A deadly storm: Trapped children, international relations, & Monsoon Trump

Three children go to school with their parent in monsoon rain in Mumbai, India.
Jun 2007: Three children go to school with their parent in monsoon rain in Mumbai, India.Photo: Shutterstock

The person who wrote this tweet for President Trump showed concern for the people hoping to save 12 young boys and their soccer coach trapped deep within a cave in northern Thailand since June 22. Trump, meanwhile, shows only scorn for the thousands of children his immigration officials have separated from their parents on U.S. soil.

Even for Donald Trump, cynical hypocrisy has hit a new low.

The eventual safe extraction of the youth soccer team has always depended on international cooperation and assistance. Literally over one thousand people from across the globe have come to Chiang Rai, Thailand to offer their expertise for the effort.

People have not quibbled over which nations are or are not paying “their fair share” to get the job done.

Led by a team of 40 Thai Naval personnel and 50 military and civilian experts from disparate countries, aid has come in the form of technical, logistical, medical, and material support.

Many people came as volunteers traveling to Thailand on their own dime: specialized cave divers, doctors, nurses, engineers assisting in pumping water from the cave and increasing the oxygen count, which fell to dangerous levels.

Officials labeled the time they began the actual extraction of the boys and their coach as “D Day,” since their window of opportunity was soon to close with the forecast of torrential monsoon rains, which would reflood the cave – possibly drowning all captured inside.

We have learned from our history of Donald Trump that he doesn’t learn from history.

The famous D-Day begun on June 6, 1944, included 156,000 allied troops from the United States, Britain, Canada, and service members in exile from occupied Europe. They too risked everything, this time to pump the toxic deadly wave of fascism from the vast and deep European landscape.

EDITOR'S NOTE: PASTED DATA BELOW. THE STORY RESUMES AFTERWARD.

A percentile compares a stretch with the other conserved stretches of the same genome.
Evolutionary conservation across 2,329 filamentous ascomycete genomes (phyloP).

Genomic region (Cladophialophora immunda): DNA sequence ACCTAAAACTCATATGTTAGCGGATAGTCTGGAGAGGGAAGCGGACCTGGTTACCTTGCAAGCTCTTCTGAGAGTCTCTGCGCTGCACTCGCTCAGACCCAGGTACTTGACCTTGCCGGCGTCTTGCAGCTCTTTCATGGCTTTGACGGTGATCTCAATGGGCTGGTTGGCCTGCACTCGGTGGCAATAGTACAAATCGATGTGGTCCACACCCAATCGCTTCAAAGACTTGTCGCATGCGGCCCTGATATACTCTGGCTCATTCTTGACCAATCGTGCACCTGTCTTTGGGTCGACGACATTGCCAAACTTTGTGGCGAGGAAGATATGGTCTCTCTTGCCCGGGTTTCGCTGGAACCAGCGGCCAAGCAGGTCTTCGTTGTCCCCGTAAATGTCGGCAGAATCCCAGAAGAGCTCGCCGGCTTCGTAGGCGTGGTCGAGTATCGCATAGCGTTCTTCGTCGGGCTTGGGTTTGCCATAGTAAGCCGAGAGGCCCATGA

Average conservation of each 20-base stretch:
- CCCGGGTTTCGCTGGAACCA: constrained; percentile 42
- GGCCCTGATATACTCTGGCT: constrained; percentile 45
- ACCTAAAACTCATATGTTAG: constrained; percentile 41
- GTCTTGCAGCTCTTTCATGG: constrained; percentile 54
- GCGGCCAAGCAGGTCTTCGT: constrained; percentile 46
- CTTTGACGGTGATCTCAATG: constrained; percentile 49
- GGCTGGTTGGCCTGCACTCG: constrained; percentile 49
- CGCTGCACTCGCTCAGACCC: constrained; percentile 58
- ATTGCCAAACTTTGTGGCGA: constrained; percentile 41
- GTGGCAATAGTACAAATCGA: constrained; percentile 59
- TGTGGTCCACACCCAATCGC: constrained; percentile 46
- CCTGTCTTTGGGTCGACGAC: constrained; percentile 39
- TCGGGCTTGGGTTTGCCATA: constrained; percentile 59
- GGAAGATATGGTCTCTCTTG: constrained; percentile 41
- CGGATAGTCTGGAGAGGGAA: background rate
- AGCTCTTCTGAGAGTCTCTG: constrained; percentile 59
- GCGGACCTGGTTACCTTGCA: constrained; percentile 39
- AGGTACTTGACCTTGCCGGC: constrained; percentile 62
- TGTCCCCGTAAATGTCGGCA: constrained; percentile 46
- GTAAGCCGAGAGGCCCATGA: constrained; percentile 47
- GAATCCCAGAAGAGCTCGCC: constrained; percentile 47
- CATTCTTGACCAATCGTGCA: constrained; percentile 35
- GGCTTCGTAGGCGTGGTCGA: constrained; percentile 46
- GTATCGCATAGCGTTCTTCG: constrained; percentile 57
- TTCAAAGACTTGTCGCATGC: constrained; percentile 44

They arrived on the beaches of Normandy in France, also then under weather forecasting deadlines, where many perished to set others free.

This ultimately successful alliance, through the North Atlantic Treaty Organization (NATO) infused the vital oxygen necessary to sustain a virtual peace on the continent throughout the Cold War following World War II while enabling the spread of a democratic liberal world order to our current era.

No matter how Trump spins it, our alliances with partnering nations have increased the security of all these nations, not the least being the United States. The only occasion in which the Collective Defense Article 5 of the NATO treaty has been applied (when one signatory country has come under attack, all others enter for mutual defense) was following the dastardly assault against the U.S. on September 11, 2001.

NATO countries joined the U.S. in going after Al-Qaeda and the Taliban in Afghanistan. The NATO task force remains today in a non-combat capacity to offer training, advice, and assistance to the Afghan security forces.

Officials in NATO countries then did not quibble about who would pay their fair share of the costs and who would not. They had a job to perform for their mutual benefit.

While all nations have an obligation to assist in their financial commitment to NATO and to their own militaries, our alliances involve and concern much more than money.

When Trump verbally attacks our long-standing and vital alliances while simultaneously imposing rigid tariffs on their products, he jeopardizes national security interests and emboldens his friend, Vladimir Putin, in corrupting the liberal world order.

Trump’s so-called “America First” policies create an America suffocating and drowning alone, isolated, friendless, and ultimately, defenseless.

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